Question Period: Herbicides – Wednesday, April 1, 2015
Mr. Coon: My question is for the Minister of Environment. Glyphosate, a herbicide that is sprayed over 13 000 ha of Crown land annually, at a public cost of $2.4 million per year, was recently classified as a probable cancer-causing chemical by the International Agency for Research on Cancer. One of the studies it considered found chromosomal damage in community residents after aerial spraying.
For years, New Brunswickers have been petitioning this House to end the spraying of this herbicide over our forests. Will the minister use his authority under the Pesticides Control Act to deny any further permits for the aerial spraying of glyphosate in New Brunswick, and to save taxpayers $2.4 million per year?
Hon. Mr. Kenny: It is up to our department to take a look at the regulations that are in place right now to see what the protocol is. I will take that question from the member under advisement and get back to the Legislature at a later date. Thank you.
Mr. Coon: I look forward to that response.
The International Agency for Research on Cancer published its findings in the Lancet, which I have reviewed. The agency found a link between occupational exposure to glyphosate and an increased risk of non-Hodgkin’s lymphoma. Glyphosate causes cancer by damaging chromosomes, which can result in mutations that lead to cancer. This is the herbicide that is in Roundup, which can be bought right of the shelf and applied to lawns by homeowners. It can be absorbed into the body and has been detected in the blood and urine of workers handling it.
Will the minister ban the sale of products containing glyphosate, as his predecessor did for 2,4-D, another herbicide that was demonstrated to pose serious health risks?
Hon. Mr. Kenny: It is my department’s utmost mandate to protect the environment and our citizens. With that said, I will get back to the member with some information and I will take this question under advisement. Thank you.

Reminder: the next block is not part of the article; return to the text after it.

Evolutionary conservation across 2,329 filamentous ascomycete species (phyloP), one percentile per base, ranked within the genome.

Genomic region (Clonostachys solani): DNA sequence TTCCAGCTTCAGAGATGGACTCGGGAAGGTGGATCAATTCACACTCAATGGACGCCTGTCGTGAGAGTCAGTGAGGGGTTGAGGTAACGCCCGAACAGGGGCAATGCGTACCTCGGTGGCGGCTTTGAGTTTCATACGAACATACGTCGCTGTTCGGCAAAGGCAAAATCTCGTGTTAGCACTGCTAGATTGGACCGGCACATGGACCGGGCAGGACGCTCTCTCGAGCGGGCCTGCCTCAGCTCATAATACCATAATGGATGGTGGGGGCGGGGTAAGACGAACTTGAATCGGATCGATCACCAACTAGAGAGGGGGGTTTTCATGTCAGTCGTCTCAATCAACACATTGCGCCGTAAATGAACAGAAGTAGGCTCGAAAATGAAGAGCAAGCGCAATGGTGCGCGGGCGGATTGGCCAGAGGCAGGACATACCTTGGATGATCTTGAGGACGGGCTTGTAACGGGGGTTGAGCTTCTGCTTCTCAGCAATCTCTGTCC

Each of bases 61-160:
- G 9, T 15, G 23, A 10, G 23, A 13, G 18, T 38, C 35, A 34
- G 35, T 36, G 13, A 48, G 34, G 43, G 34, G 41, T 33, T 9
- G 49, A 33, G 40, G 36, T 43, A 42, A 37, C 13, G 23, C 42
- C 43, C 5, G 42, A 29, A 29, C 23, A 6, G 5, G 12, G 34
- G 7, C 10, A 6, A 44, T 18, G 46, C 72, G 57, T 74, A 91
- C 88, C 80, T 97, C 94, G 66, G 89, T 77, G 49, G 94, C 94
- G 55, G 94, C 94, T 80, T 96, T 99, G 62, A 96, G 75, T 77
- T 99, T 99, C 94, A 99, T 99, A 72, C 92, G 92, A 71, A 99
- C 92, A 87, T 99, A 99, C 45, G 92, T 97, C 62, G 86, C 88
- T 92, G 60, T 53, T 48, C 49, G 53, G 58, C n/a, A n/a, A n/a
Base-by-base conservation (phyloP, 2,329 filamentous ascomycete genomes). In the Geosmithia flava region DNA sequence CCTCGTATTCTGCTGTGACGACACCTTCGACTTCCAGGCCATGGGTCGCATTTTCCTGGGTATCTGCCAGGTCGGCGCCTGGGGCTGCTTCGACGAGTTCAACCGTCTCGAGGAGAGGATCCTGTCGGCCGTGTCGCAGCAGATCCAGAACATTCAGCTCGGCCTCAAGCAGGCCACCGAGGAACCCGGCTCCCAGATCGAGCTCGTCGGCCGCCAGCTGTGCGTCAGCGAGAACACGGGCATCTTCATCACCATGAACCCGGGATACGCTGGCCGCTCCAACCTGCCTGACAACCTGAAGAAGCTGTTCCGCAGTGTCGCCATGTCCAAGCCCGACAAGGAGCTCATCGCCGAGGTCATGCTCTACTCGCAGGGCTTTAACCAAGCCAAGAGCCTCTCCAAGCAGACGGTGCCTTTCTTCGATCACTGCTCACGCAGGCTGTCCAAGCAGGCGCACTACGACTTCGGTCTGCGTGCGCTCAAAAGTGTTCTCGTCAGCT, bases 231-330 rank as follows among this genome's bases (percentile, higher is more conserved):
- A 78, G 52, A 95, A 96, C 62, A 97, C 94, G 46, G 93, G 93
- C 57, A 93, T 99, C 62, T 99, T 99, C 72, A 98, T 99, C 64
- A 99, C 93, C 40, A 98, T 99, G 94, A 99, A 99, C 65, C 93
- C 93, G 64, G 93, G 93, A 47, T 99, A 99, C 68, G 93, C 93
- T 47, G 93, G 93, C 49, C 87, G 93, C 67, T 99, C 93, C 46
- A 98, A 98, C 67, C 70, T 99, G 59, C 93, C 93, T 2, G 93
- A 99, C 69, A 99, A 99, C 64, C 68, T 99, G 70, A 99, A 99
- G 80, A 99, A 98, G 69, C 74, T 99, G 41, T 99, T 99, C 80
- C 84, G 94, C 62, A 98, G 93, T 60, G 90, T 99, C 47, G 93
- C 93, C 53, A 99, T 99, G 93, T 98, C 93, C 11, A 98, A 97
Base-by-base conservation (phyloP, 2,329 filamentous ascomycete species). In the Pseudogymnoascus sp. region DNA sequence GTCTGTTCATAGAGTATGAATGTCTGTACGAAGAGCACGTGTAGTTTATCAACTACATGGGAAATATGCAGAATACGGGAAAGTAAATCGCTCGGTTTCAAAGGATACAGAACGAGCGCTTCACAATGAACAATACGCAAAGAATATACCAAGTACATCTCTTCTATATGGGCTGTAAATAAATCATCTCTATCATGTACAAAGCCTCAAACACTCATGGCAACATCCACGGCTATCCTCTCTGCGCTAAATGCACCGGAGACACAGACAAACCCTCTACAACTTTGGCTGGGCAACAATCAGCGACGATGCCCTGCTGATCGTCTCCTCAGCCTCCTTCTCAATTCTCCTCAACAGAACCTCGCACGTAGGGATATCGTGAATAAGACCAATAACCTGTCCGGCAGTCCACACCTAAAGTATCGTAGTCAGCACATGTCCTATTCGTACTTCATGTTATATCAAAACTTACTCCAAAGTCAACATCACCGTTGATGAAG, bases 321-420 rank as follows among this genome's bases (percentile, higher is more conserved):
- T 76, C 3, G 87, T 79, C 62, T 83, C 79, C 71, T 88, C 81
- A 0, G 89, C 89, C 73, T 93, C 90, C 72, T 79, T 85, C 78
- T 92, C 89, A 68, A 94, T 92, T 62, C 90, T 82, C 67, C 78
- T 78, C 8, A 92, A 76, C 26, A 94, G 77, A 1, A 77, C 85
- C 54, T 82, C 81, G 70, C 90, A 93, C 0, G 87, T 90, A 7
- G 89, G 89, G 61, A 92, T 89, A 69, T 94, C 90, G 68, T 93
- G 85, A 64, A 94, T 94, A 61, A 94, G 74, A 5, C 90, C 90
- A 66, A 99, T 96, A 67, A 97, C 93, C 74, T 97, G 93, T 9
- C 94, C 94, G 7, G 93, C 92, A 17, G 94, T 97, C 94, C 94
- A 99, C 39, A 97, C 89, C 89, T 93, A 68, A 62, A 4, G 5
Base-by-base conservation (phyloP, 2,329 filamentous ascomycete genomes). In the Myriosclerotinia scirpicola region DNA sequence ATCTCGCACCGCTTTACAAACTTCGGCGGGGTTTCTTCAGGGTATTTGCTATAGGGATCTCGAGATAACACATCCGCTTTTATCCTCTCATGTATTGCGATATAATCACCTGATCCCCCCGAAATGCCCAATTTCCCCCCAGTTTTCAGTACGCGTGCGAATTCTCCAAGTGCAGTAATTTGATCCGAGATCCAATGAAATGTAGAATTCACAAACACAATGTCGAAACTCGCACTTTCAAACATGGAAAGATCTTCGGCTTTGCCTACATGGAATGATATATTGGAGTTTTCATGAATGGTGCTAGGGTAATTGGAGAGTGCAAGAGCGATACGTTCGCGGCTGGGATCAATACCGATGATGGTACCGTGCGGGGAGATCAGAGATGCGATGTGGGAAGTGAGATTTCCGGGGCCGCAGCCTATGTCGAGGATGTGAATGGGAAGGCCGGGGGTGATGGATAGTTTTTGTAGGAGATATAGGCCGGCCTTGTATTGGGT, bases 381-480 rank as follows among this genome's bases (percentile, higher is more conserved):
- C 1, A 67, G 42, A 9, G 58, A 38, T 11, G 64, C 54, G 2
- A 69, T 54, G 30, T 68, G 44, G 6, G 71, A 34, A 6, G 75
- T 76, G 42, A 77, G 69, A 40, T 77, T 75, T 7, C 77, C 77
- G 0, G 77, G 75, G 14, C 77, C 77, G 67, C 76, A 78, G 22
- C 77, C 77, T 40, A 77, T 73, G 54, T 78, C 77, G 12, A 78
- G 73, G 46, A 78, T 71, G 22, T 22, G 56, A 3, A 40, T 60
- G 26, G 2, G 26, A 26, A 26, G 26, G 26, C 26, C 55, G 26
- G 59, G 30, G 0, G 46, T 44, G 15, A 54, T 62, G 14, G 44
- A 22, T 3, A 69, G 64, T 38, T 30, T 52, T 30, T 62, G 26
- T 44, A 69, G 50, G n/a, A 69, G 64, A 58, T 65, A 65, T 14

Mr. Coon: We have a situation here. We have another case of the regulations to protect the public health lagging behind the science detailing the health risks posed by chemicals in our environment. Whether it was lead in paint and gasoline, DDT spraying, radon gas in homes, dioxin contamination, or tobacco smoke, one time after another, time and time again, the regulations have lagged behind the science.
Under subsection 8(1) of the Pesticides Control Act, the minister may prohibit the sale, supplying, or use of a pesticide. Will the minister prohibit the sale and use of products containing the probable carcinogen glyphosate?
Hon. Mr. Kenny: These are serious questions that we are taking on the floor of the Legislature. With regard to air particulates and making sure that we have good air quality control in New Brunswick, I am very proud of the record the Department of Environment has right now with regard to air quality. However, there is work that can be done to move the province forward. At the same time, we are speaking with our counterparts, the Ministers of Environment throughout Canada, to get ideas of how we can move things forward.
Again, I will take that question under advisement. It is a very important question, and we will take it seriously. Thank you.
Video or audio of this transcript can be found here at the 21:20 mark